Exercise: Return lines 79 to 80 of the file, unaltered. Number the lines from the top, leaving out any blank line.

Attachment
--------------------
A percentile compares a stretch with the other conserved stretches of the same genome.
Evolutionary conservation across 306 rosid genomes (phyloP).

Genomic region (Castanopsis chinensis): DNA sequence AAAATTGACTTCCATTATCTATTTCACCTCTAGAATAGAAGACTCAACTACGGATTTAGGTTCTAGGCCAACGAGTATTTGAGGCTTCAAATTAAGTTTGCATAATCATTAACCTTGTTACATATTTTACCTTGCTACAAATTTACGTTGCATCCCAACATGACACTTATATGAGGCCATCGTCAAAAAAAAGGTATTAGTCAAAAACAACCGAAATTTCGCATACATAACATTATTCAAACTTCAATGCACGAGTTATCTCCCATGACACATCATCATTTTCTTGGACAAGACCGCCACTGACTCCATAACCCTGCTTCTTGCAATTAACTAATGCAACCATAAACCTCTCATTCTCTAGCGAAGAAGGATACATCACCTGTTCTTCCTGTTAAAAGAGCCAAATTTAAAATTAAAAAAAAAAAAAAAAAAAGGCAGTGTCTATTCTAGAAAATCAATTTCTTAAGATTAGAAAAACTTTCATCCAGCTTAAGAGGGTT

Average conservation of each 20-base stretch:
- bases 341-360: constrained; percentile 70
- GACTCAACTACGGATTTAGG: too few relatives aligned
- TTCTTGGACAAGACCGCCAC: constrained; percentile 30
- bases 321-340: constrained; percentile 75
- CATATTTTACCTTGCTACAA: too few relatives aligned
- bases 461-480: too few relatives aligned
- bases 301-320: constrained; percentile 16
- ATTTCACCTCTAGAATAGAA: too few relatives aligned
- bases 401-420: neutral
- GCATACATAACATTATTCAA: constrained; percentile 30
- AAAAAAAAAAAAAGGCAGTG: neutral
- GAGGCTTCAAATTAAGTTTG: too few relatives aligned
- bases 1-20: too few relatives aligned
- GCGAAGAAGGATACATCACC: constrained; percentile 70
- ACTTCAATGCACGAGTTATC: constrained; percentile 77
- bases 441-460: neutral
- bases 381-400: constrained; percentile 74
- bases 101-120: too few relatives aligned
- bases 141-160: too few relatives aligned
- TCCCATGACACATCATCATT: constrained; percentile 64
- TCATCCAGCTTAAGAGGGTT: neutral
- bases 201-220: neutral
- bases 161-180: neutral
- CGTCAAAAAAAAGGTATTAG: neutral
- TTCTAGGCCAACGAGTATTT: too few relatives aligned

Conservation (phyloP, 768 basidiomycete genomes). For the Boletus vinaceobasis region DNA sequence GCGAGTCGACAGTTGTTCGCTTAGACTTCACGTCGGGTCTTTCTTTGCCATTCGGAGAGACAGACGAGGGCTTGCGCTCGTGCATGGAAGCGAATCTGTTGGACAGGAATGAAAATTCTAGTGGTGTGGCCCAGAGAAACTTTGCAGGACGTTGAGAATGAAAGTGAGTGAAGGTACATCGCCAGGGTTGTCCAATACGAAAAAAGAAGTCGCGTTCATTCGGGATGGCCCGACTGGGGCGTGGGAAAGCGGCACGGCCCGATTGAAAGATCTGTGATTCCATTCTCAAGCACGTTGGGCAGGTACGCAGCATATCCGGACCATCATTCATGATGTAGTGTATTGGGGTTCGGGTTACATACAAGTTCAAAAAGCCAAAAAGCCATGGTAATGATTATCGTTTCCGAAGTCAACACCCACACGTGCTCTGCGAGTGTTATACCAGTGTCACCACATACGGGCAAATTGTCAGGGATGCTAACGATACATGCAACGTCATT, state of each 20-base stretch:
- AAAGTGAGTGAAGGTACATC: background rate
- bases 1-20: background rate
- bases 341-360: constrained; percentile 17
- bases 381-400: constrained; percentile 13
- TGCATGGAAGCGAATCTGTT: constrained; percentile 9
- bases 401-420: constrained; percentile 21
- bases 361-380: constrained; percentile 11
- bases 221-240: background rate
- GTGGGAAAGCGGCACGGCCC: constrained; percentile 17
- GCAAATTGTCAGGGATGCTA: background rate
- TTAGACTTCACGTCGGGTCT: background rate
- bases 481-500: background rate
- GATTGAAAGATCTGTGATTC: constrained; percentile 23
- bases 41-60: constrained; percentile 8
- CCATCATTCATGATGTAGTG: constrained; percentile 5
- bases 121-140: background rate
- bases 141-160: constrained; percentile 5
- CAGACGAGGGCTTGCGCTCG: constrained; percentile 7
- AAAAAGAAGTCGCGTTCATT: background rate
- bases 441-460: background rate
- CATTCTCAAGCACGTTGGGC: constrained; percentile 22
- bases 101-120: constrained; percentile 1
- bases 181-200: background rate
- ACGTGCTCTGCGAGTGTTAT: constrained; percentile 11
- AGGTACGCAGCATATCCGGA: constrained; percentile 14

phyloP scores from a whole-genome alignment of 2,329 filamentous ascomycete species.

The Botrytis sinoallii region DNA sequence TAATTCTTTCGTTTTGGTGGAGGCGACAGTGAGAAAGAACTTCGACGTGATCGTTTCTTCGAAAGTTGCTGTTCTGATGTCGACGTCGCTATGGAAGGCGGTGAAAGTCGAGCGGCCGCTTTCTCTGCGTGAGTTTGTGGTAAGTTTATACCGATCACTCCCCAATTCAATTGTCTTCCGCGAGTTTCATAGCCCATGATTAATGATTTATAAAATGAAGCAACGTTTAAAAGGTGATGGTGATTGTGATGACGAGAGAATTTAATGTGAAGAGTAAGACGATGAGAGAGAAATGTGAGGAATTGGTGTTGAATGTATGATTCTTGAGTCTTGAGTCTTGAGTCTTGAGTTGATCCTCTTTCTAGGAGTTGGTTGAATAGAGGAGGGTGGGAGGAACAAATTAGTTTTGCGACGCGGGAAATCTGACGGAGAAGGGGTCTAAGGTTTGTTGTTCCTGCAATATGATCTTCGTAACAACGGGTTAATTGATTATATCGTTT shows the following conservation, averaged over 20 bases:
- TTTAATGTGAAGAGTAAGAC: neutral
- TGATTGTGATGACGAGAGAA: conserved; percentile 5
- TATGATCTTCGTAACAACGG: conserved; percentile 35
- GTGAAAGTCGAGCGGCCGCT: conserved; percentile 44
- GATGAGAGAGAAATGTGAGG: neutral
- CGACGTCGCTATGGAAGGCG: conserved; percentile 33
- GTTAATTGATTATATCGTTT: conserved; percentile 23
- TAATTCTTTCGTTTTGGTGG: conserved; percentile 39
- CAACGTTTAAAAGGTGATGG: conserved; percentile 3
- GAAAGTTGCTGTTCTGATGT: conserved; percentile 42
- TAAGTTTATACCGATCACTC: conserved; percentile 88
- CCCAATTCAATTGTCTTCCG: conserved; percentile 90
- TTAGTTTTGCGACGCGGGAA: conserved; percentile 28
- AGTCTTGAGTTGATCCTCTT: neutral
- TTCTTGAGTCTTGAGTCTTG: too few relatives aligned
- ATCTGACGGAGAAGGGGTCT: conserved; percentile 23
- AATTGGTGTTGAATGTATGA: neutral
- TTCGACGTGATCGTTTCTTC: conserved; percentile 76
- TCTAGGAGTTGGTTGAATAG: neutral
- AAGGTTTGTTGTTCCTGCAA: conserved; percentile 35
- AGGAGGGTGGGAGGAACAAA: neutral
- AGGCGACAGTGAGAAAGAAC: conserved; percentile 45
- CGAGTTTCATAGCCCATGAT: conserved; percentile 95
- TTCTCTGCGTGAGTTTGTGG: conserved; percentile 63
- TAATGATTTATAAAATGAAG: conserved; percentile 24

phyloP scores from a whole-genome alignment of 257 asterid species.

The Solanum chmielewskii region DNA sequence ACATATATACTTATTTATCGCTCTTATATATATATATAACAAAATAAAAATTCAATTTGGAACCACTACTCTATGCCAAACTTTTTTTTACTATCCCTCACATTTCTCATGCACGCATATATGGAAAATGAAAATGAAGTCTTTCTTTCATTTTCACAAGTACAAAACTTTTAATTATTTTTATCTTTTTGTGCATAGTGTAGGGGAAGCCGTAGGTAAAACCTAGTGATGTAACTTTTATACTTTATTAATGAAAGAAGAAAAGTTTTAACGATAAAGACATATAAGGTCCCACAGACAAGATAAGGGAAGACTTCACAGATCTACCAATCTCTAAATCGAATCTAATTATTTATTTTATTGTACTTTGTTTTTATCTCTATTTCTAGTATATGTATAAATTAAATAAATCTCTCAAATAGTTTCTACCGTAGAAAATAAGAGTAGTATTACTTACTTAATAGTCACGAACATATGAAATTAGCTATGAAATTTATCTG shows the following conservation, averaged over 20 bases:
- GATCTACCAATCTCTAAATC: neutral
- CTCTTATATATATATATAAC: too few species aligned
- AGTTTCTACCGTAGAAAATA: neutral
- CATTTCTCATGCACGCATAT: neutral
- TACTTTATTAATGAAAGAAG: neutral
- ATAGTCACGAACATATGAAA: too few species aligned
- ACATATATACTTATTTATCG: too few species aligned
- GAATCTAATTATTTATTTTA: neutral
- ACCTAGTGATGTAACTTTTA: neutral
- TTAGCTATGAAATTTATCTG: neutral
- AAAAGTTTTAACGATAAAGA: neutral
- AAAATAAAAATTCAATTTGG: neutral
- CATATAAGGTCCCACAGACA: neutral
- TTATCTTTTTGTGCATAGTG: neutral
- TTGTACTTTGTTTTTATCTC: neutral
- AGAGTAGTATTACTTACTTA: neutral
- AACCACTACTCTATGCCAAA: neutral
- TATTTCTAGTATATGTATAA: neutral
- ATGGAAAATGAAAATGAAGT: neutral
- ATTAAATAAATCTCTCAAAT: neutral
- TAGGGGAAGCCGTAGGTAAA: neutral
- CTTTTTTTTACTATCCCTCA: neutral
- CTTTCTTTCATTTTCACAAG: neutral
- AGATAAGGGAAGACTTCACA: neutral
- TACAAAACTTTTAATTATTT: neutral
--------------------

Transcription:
- AGGCGACAGTGAGAAAGAAC: conserved; percentile 45
- CGAGTTTCATAGCCCATGAT: conserved; percentile 95